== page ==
Monday, January 19, 2009
Ten Bonuses of Rural Living
A year or two ago, our niece, April, had an itch to move to a small town. April was born and bred a country girl, the daughter of a hog farmer and a school marm, on one of those farm places where the phone company is from one town, the schools in another, and the post office is another.
However, she went to college at Butler (Indiana's answer to Yale*) in Indianapolis and never looked back. She became thoroughly urbanized, getting involved in things like 'sororities' and 'musical theater' and 'graduate school'. She married a guy who also left "Green Acres," and moved to a 'vinyl village' with her husband and two boys in an upwardly mobile suburb of Indianapolis.**
Anyhow, when the itch hit her, she decided to run her ideas by Karen and me. After all, we live in rural Indiana by choice. I'm sure to a girl looking to re-connect with her country roots, we must have appeared to be living the dream.
While helping April make her decision, I came up with some bonuses to rural living. I'd like to share them with you.
1) The Commute. When I drive to work, I drive 20 minutes through green fields, woods, over rivers and streams. I see wildlife - turkeys, foxes, deer, snapping turtles, quail. I don't have to drive to the country to see the changing colors in autumn. The sky is huge and there's little enough traffic to drive slowly and enjoy it.
2) The People. In rural communities, you can't really say anything about anyone because everyone is related to someone somehow. That may sound a little confining, until you realize that the converse is also true: people know you and care about you. They may know more about my business than I'd really like, but they also know enough to be there when I need them.
3) The Shopping. It's no secret that Wal-Mart is the great merchandiser in rural areas. However, they're not the only ones. There are still hardware stores, where the clerks know your name and have an idea of what you're after. TSC (Tractor Supply) and Rural King thrive and we have smaller, lesser known department stores: Alco, Pamida, Dollar General. Nothing beats filling the cart with bargains at Dollar General. We wear labels like Carharrt, Dickies, Red Wing and Harley-Davidson.
4) The History. Rural Indiana is dotted with accessible, living history. Cities put history in museums, but in the country, you can walk through cemeteries that are 150 years old; you'll recognize names that are still alive and vital in the community. You can see the houses that have hosted generations of the same family. There are places like the covered bridge (above) that you simply run across on a quiet drive on a Sunday afternoon.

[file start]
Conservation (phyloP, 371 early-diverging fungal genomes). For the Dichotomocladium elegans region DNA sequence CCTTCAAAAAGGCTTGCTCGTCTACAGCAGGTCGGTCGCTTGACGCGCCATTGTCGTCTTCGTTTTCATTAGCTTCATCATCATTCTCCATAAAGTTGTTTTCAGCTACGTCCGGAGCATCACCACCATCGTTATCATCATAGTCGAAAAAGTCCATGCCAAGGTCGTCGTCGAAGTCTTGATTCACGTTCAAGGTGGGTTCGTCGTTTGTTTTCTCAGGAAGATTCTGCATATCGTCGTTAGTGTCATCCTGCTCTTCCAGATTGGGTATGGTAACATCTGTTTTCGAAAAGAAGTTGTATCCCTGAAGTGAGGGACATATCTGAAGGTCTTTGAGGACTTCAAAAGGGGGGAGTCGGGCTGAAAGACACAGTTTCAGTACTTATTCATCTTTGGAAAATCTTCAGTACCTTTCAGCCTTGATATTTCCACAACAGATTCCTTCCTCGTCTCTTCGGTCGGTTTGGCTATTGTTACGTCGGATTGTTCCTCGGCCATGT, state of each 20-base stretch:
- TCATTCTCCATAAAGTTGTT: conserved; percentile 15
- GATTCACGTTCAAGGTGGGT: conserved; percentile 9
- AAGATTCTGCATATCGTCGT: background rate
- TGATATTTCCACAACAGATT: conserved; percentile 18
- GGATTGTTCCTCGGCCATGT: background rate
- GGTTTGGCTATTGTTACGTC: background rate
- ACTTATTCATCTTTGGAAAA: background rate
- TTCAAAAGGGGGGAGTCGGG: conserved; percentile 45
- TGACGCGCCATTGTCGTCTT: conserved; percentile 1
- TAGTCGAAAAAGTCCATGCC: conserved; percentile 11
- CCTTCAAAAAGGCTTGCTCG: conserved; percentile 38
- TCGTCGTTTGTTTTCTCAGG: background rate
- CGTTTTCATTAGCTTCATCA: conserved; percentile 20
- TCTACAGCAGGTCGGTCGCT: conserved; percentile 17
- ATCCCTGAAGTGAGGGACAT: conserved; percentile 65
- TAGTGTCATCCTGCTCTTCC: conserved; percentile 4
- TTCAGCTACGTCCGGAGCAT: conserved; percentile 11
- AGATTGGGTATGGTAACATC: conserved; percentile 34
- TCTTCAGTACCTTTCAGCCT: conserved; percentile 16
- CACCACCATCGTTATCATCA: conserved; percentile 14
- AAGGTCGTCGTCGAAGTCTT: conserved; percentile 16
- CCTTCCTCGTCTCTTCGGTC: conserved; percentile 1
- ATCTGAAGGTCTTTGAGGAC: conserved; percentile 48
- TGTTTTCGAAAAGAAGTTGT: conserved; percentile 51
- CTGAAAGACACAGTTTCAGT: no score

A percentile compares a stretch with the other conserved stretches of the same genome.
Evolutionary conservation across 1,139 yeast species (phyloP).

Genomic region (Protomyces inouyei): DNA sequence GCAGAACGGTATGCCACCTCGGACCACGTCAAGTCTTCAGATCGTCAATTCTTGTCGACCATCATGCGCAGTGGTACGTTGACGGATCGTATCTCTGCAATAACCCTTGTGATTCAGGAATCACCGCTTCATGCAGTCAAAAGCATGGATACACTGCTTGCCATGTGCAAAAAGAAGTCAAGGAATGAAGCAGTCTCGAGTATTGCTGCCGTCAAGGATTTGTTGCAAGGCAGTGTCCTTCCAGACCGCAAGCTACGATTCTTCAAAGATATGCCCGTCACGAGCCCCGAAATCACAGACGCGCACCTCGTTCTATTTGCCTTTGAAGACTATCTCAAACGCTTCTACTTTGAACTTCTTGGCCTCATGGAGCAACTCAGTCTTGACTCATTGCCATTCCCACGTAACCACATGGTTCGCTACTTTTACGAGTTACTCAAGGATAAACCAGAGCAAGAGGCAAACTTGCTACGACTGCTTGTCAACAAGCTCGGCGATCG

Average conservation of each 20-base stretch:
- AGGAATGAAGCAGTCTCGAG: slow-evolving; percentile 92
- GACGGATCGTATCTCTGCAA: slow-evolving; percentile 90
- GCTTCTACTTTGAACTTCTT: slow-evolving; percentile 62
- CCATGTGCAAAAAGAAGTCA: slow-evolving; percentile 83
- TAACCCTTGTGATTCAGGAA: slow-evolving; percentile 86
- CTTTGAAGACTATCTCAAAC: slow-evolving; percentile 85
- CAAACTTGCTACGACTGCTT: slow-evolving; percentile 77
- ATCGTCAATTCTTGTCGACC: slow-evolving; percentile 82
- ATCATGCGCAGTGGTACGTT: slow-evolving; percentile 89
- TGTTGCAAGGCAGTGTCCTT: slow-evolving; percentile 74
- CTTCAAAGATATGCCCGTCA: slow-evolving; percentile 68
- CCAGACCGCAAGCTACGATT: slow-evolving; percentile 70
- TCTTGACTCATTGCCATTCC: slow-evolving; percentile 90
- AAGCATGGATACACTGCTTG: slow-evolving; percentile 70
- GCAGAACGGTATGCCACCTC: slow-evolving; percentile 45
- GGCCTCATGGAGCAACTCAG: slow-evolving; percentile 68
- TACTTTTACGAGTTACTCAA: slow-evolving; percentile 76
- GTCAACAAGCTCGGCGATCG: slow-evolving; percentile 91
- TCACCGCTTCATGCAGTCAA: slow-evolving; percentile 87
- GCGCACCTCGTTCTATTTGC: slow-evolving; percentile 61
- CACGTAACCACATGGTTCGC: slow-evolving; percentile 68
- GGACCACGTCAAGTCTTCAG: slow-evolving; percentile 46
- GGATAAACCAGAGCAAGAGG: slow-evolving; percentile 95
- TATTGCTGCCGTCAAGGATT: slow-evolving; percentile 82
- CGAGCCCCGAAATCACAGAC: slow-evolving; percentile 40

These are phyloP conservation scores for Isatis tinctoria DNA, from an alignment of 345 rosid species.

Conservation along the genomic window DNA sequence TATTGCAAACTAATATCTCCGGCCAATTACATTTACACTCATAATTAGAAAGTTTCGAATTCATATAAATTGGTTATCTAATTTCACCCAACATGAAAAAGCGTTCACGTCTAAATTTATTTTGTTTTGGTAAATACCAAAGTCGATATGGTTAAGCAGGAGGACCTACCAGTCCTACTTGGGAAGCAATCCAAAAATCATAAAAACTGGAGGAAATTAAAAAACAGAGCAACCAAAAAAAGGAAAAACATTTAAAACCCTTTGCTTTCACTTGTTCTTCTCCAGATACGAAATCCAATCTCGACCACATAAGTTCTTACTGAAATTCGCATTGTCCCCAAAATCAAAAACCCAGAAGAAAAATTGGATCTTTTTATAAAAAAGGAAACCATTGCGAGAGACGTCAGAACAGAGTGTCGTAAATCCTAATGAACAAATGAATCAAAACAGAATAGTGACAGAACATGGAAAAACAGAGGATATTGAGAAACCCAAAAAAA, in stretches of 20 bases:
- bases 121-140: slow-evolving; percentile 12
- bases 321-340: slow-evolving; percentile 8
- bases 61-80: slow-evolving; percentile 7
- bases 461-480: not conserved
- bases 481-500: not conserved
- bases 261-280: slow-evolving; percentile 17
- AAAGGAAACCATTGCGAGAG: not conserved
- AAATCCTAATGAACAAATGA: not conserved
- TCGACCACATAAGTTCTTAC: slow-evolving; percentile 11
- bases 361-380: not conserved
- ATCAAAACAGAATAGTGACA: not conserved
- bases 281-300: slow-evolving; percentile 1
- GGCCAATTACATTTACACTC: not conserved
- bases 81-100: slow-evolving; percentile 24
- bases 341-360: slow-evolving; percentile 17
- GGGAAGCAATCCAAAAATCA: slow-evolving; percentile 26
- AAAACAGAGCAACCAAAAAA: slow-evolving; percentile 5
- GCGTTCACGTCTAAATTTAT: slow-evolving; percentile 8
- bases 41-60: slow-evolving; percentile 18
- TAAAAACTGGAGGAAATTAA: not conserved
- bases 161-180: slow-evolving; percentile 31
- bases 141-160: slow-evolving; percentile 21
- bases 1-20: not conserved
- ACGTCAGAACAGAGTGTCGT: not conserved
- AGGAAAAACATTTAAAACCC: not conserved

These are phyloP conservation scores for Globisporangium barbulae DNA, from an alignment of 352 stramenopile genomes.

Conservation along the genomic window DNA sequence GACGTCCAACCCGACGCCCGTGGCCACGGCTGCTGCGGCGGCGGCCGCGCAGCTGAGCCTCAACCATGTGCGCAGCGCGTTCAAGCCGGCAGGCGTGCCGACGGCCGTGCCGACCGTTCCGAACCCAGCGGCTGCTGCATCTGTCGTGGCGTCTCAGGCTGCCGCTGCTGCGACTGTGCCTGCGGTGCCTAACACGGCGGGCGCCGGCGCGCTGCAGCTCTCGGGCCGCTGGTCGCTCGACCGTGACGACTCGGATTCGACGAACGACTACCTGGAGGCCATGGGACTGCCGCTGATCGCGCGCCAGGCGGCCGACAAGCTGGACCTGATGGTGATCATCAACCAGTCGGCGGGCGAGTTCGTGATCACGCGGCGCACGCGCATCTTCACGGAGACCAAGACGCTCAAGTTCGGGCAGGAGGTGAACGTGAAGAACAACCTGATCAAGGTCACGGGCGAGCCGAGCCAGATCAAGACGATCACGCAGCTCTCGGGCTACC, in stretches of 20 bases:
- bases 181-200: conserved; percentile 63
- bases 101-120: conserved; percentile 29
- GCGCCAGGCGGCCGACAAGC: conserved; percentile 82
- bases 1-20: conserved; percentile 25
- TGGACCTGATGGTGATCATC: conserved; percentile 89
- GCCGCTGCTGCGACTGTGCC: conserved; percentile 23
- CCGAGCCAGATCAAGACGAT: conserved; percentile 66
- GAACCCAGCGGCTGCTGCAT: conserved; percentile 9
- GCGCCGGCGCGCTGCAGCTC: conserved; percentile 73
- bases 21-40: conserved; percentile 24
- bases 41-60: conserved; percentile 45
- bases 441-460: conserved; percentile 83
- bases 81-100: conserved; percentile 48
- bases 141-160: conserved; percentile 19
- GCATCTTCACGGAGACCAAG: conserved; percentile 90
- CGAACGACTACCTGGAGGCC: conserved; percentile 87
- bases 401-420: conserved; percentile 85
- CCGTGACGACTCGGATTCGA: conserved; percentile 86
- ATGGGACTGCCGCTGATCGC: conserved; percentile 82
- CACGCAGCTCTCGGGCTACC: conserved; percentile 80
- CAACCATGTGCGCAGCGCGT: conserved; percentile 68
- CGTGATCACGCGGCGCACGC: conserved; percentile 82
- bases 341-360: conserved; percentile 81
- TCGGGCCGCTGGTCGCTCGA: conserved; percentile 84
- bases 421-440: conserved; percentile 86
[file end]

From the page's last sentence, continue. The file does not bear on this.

5) The News. I was having coffee one morning in the restaurant here in Roann and the man at the table next to mine folded up the newspaper he had been reading. Mildly disgusted, he said to me, "There's nothing in this paper." "Isn't that why we live here?" I asked him in response. He agreed. It's true that no news is good news and I'd rather keep the things that make news at arms length.
6) The Perspective. It always cracks me up when I hear the national news folks describe a place like Fort Wayne (pop. 275,000) as a "small town." For us, Fort Wayne is the big city. Our town of 400 souls is big enough, thank you. We can find everything we need in the town where Karen and I work - pop. 6,000 - or in the county seat - pop. 11,000. Maybe the biggest effect this has on 'perspective' is in the statement 'everything we need'. One of the bonuses of rural life is that you go to the city and find that there's an awful lot of stuff out there you don't need.
7) Priorities. Living in the country means that there is distance between people and places and decisions have to be made with that in mind. When we go to town, we try to make it worthwhile. It's not like running down the block to CVS to pick something up. Rural living means that more time is spent at home and more time is spent with each other. Entertaining family and friends at home is still common. Most country people eat out, but we also put a premium on eating at home, too. (A phenomenon the New York Times recently labeled "eating in." Sheesh.)
8) Church. Christianity is still the norm in rural Indiana. We sometimes take it for granted. Even those who don't go to Church (and there are plenty of them) respect the Church and what it stands for. It sounds like a cliche, but we are indeed the people Mrs. Clinton indelicately described as holding on to our religion and our guns.
9) Sunrise and Sunset. The long black silhouette of the sunrise is the backdrop for my morning drive to work. Trees stretching up and out greet the pink of daybreak. Shadows of barns and grain bins break up the open spaces. But mostly there are open spaces. At sunset, the sky is so large that the moon is rising in the east while the sun sinks in the west. It happens every day and I can't get enough of it.
10) Soil. It seems that most people I know in rural Indiana have a connection to the soil. We plant gardens and flowere beds. We love the smell of newly plowed fields in spring. We talk about the weather, even if we're not farmers, because we know that things like rainfall and water tables affect farmers, and we all know them.
To my way of thinking, the benefits of rural living make this the best place to be.
* Butler is Indiana's Yale; the obvious 'Harvard' here is Notre Dame.
** They left the vinyl village a year or so ago and now live in a respectable tree-lined street, still in the 'burbs.